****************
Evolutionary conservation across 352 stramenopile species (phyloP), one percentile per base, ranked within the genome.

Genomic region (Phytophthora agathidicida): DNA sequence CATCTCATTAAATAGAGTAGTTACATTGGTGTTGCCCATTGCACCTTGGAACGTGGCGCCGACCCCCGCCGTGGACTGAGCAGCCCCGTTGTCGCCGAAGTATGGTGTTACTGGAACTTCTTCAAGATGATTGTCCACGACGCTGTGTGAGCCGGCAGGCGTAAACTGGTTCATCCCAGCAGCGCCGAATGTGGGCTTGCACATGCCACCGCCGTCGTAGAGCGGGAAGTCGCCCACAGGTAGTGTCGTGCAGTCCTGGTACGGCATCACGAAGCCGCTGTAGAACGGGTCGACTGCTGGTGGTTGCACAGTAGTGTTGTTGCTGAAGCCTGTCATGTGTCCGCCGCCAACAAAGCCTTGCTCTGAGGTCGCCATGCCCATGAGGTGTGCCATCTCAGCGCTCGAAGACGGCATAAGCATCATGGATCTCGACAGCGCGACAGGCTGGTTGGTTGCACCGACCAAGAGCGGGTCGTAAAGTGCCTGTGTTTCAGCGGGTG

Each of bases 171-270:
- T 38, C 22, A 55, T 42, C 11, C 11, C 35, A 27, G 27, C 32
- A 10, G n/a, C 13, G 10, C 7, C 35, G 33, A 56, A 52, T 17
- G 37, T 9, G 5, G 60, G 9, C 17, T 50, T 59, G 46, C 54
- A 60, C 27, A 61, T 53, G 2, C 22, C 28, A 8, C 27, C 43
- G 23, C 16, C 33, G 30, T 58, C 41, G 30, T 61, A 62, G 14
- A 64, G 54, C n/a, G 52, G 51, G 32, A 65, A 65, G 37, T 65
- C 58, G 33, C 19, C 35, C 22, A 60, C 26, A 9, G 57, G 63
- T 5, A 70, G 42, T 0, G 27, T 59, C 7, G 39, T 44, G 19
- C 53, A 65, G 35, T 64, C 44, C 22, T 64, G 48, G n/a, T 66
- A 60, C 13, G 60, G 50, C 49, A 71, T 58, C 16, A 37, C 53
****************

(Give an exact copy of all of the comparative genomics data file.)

Evolutionary conservation across 352 stramenopile species (phyloP), one percentile per base, ranked within the genome.

Genomic region (Phytophthora agathidicida): DNA sequence CATCTCATTAAATAGAGTAGTTACATTGGTGTTGCCCATTGCACCTTGGAACGTGGCGCCGACCCCCGCCGTGGACTGAGCAGCCCCGTTGTCGCCGAAGTATGGTGTTACTGGAACTTCTTCAAGATGATTGTCCACGACGCTGTGTGAGCCGGCAGGCGTAAACTGGTTCATCCCAGCAGCGCCGAATGTGGGCTTGCACATGCCACCGCCGTCGTAGAGCGGGAAGTCGCCCACAGGTAGTGTCGTGCAGTCCTGGTACGGCATCACGAAGCCGCTGTAGAACGGGTCGACTGCTGGTGGTTGCACAGTAGTGTTGTTGCTGAAGCCTGTCATGTGTCCGCCGCCAACAAAGCCTTGCTCTGAGGTCGCCATGCCCATGAGGTGTGCCATCTCAGCGCTCGAAGACGGCATAAGCATCATGGATCTCGACAGCGCGACAGGCTGGTTGGTTGCACCGACCAAGAGCGGGTCGTAAAGTGCCTGTGTTTCAGCGGGTG

Each of bases 171-270:
- T 38, C 22, A 55, T 42, C 11, C 11, C 35, A 27, G 27, C 32
- A 10, G n/a, C 13, G 10, C 7, C 35, G 33, A 56, A 52, T 17
- G 37, T 9, G 5, G 60, G 9, C 17, T 50, T 59, G 46, C 54
- A 60, C 27, A 61, T 53, G 2, C 22, C 28, A 8, C 27, C 43
- G 23, C 16, C 33, G 30, T 58, C 41, G 30, T 61, A 62, G 14
- A 64, G 54, C n/a, G 52, G 51, G 32, A 65, A 65, G 37, T 65
- C 58, G 33, C 19, C 35, C 22, A 60, C 26, A 9, G 57, G 63
- T 5, A 70, G 42, T 0, G 27, T 59, C 7, G 39, T 44, G 19
- C 53, A 65, G 35, T 64, C 44, C 22, T 64, G 48, G n/a, T 66
- A 60, C 13, G 60, G 50, C 49, A 71, T 58, C 16, A 37, C 53